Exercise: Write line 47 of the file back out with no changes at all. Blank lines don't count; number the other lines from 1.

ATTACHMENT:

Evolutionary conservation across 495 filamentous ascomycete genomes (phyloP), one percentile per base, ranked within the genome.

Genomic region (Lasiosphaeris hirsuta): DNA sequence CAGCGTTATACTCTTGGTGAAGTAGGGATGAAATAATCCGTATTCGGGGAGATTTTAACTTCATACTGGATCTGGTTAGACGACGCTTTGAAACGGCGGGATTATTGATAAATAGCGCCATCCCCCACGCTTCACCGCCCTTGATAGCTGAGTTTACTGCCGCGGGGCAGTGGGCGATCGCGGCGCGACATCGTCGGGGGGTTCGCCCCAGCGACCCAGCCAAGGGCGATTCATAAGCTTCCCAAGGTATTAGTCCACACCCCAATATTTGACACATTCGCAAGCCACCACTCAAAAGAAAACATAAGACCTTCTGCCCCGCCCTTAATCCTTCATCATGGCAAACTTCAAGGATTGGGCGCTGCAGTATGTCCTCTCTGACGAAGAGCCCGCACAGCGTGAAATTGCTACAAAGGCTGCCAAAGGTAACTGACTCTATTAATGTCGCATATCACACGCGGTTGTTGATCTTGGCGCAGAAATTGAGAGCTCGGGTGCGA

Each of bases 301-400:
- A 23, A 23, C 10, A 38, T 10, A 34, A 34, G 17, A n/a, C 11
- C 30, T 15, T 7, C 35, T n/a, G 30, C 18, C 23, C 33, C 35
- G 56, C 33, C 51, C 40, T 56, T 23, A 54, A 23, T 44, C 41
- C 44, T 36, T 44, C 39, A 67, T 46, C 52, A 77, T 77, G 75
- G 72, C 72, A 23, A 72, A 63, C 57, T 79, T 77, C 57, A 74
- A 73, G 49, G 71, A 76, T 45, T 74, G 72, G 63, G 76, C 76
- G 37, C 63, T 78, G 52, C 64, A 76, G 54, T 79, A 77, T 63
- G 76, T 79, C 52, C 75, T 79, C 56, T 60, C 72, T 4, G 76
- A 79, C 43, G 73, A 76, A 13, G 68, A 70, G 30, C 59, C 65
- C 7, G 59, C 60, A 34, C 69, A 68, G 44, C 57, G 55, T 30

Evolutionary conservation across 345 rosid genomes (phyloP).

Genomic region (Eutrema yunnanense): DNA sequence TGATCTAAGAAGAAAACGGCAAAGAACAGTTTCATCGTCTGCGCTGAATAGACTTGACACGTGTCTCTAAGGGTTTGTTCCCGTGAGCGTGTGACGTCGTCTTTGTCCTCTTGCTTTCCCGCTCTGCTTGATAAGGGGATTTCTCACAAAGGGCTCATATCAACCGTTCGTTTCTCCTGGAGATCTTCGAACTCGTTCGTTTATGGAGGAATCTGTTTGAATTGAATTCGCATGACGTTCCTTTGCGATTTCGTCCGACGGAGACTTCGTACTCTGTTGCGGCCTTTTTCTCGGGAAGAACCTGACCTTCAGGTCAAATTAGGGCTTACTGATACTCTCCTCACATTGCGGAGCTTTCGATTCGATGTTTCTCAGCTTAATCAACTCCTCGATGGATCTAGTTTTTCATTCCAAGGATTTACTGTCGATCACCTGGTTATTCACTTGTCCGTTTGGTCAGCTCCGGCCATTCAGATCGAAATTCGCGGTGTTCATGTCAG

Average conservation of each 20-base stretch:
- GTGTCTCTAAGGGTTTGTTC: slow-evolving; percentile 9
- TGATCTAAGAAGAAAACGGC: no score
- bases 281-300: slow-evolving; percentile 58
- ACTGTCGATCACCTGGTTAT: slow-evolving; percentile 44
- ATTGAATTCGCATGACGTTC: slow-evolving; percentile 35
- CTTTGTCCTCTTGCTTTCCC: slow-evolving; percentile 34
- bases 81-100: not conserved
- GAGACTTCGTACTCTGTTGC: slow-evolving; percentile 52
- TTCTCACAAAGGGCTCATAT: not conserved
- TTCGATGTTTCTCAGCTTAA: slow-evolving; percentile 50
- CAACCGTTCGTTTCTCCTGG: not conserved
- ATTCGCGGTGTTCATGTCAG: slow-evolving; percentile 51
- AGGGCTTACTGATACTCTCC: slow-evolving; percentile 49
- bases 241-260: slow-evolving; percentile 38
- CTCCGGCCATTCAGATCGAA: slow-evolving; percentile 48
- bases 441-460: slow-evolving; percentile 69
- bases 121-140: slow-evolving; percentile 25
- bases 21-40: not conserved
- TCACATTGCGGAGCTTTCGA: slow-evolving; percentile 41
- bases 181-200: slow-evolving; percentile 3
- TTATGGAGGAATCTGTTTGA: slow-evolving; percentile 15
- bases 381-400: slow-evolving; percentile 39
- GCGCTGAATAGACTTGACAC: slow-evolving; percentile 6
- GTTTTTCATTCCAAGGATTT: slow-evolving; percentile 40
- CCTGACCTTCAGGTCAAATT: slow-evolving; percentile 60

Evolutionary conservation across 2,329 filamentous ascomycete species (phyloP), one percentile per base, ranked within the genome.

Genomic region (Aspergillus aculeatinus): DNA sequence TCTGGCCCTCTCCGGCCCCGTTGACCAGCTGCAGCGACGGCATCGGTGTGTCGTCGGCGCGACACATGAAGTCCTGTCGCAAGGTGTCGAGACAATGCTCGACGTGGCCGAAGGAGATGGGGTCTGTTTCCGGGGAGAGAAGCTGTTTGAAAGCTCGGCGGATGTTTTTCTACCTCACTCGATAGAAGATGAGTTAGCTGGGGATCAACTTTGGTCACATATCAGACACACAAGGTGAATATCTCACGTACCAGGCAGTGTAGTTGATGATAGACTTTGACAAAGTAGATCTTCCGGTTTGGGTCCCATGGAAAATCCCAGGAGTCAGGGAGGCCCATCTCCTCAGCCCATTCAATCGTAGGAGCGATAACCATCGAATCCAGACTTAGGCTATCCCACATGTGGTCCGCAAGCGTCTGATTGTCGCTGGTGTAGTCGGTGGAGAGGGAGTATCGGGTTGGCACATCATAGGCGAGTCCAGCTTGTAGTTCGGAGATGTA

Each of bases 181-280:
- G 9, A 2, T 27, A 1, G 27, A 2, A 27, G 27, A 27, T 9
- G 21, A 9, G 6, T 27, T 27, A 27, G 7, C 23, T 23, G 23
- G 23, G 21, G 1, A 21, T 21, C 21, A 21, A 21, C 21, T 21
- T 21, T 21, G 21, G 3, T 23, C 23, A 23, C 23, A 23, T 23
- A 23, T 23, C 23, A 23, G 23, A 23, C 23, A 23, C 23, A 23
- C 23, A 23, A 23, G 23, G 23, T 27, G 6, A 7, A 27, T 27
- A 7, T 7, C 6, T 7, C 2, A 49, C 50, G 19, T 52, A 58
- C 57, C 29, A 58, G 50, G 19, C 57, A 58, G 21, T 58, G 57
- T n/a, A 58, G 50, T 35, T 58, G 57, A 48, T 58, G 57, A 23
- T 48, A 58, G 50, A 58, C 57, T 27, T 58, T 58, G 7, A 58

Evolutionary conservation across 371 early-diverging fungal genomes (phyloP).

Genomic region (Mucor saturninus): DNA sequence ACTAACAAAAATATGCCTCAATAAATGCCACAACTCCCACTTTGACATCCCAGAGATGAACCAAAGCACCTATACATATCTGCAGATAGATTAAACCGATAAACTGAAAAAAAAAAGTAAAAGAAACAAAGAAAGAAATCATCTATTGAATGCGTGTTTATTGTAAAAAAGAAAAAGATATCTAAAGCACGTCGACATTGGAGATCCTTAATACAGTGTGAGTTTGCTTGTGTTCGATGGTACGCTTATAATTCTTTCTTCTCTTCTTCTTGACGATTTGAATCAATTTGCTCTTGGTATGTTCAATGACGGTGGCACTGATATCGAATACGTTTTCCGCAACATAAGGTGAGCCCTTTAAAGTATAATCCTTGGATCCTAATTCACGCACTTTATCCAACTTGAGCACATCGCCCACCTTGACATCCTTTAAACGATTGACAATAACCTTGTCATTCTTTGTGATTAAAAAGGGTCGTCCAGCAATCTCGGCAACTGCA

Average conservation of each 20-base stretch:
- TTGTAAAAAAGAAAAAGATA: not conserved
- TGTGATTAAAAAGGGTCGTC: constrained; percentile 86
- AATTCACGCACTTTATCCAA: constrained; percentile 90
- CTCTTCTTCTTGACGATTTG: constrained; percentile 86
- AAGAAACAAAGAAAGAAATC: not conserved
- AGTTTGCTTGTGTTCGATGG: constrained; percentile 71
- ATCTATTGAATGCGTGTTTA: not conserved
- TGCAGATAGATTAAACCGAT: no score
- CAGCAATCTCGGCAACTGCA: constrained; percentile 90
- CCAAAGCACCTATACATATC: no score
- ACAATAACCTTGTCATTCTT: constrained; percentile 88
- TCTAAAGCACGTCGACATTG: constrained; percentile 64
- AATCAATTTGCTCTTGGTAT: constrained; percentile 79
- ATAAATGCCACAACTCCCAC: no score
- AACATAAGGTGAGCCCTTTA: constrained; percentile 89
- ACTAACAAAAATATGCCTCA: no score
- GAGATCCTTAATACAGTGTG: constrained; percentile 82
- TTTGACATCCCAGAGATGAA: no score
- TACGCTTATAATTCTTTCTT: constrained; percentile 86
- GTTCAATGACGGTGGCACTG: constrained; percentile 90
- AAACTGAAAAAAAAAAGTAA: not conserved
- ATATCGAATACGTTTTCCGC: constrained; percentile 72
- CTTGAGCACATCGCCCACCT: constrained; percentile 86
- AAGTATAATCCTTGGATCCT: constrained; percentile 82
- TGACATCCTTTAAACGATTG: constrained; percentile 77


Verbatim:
- G 23, G 21, G 1, A 21, T 21, C 21, A 21, A 21, C 21, T 21